The dogs have always helped themselves to snow peas and some of the other vegetables I grow. One of them got an upset stomach after my nephew and nieces visited and everyone was involved in the game of racing around the yard with parts of plants. My sister reported that one of my nieces was also ill. I decided it was time to take a closer look to see if any of the plants in our landscape might have contributed to their illnesses.
Some of the most toxic plants are amaryllis, apricot seeds, cycads (including the Sago palm and cardboard palm), bird of paradise, boxwood, castor beans, flax, grape ivy, hollyhock, landana, lilies, narcissus, nightshade plants (tomato and potato leaves and stems), oleander, and wisteria.
Luckily, none of the plants the children and dogs were playing with were toxic, but because I do have some of those plants in my yard, I am taking them out or fencing them off and will replace some with better choices after we get through this drought year. It doesn’t make sense to nurture plants that might harm my young nephew and nieces who come to visit or cause my dogs injury.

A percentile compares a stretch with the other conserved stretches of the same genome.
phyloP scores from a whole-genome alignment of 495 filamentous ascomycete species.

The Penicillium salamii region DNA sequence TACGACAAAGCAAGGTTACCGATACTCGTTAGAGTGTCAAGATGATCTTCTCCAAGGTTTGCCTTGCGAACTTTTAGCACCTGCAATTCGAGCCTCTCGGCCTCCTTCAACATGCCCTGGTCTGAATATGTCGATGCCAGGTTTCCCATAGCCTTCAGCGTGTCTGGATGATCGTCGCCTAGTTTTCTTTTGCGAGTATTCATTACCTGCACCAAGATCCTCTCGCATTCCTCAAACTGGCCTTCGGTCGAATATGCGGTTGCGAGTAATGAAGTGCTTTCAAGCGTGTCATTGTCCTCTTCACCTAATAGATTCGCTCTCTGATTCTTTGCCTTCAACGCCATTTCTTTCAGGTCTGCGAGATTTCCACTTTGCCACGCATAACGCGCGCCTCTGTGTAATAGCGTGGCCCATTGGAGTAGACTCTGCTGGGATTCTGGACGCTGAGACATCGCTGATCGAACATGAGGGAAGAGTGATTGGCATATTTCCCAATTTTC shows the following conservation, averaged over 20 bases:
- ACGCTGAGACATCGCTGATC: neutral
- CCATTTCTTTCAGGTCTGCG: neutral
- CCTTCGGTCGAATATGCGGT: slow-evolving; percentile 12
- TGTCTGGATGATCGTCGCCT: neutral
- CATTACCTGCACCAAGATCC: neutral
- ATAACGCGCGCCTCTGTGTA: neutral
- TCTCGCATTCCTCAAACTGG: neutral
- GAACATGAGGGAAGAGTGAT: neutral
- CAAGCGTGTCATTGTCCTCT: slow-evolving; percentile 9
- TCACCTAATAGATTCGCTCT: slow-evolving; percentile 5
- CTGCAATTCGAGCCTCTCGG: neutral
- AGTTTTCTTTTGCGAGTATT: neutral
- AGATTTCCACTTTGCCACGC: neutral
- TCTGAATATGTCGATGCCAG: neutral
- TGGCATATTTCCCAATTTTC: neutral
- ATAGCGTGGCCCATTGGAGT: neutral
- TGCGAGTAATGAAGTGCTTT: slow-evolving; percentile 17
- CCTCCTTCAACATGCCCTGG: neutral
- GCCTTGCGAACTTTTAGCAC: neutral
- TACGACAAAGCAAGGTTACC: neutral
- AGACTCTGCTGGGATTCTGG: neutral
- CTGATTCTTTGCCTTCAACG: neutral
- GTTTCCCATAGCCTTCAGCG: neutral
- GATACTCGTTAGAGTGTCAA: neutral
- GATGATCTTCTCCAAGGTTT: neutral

The UC Extension service has a great PDF file on a variety of toxic plants, as well as a good list of plants that are safe for people and links to sites about plants that are not safe for animals. For further research on plants toxic to people, visit www.ucanr.edu/sites/poisonous_safe_plants, and for pet-toxic plants, go to www.vetmed.ucdavis.edu.
• The Green Thumb is a column by Tracy’s master gardeners. University of California certified master gardeners are available to answer gardening questions from 9 a.m. to noon Tuesdays, Wednesdays, and Thursdays at 953-6112 or email@example.com.